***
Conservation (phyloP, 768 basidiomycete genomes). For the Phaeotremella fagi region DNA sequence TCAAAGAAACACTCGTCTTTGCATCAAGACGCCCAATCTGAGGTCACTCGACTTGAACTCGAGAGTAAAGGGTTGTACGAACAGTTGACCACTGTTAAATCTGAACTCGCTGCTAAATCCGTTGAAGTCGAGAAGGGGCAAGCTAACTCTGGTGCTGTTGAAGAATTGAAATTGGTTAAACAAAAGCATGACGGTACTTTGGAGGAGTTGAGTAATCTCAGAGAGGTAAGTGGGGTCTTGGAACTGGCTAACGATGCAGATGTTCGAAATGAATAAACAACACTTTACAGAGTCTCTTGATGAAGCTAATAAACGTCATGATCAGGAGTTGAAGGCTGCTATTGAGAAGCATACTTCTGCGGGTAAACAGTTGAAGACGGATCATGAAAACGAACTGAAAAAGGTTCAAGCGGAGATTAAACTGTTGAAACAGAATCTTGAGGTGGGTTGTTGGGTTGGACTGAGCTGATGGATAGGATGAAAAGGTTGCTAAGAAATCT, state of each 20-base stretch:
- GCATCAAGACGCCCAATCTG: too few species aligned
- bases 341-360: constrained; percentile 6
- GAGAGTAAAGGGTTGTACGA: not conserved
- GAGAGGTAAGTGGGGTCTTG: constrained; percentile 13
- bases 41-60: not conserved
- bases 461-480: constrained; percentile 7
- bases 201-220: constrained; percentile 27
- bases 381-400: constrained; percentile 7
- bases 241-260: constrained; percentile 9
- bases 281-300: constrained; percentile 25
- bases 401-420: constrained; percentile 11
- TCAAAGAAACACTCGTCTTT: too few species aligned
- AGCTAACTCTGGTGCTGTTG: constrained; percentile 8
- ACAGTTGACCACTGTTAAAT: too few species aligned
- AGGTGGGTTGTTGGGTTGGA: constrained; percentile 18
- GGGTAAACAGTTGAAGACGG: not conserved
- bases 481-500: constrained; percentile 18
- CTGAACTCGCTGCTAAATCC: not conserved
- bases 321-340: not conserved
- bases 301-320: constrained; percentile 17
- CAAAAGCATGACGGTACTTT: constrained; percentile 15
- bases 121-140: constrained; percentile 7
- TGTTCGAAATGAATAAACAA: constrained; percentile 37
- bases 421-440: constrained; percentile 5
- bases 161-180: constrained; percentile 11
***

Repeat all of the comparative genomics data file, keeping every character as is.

Conservation (phyloP, 768 basidiomycete genomes). For the Phaeotremella fagi region DNA sequence TCAAAGAAACACTCGTCTTTGCATCAAGACGCCCAATCTGAGGTCACTCGACTTGAACTCGAGAGTAAAGGGTTGTACGAACAGTTGACCACTGTTAAATCTGAACTCGCTGCTAAATCCGTTGAAGTCGAGAAGGGGCAAGCTAACTCTGGTGCTGTTGAAGAATTGAAATTGGTTAAACAAAAGCATGACGGTACTTTGGAGGAGTTGAGTAATCTCAGAGAGGTAAGTGGGGTCTTGGAACTGGCTAACGATGCAGATGTTCGAAATGAATAAACAACACTTTACAGAGTCTCTTGATGAAGCTAATAAACGTCATGATCAGGAGTTGAAGGCTGCTATTGAGAAGCATACTTCTGCGGGTAAACAGTTGAAGACGGATCATGAAAACGAACTGAAAAAGGTTCAAGCGGAGATTAAACTGTTGAAACAGAATCTTGAGGTGGGTTGTTGGGTTGGACTGAGCTGATGGATAGGATGAAAAGGTTGCTAAGAAATCT, state of each 20-base stretch:
- GCATCAAGACGCCCAATCTG: too few species aligned
- bases 341-360: constrained; percentile 6
- GAGAGTAAAGGGTTGTACGA: not conserved
- GAGAGGTAAGTGGGGTCTTG: constrained; percentile 13
- bases 41-60: not conserved
- bases 461-480: constrained; percentile 7
- bases 201-220: constrained; percentile 27
- bases 381-400: constrained; percentile 7
- bases 241-260: constrained; percentile 9
- bases 281-300: constrained; percentile 25
- bases 401-420: constrained; percentile 11
- TCAAAGAAACACTCGTCTTT: too few species aligned
- AGCTAACTCTGGTGCTGTTG: constrained; percentile 8
- ACAGTTGACCACTGTTAAAT: too few species aligned
- AGGTGGGTTGTTGGGTTGGA: constrained; percentile 18
- GGGTAAACAGTTGAAGACGG: not conserved
- bases 481-500: constrained; percentile 18
- CTGAACTCGCTGCTAAATCC: not conserved
- bases 321-340: not conserved
- bases 301-320: constrained; percentile 17
- CAAAAGCATGACGGTACTTT: constrained; percentile 15
- bases 121-140: constrained; percentile 7
- TGTTCGAAATGAATAAACAA: constrained; percentile 37
- bases 421-440: constrained; percentile 5
- bases 161-180: constrained; percentile 11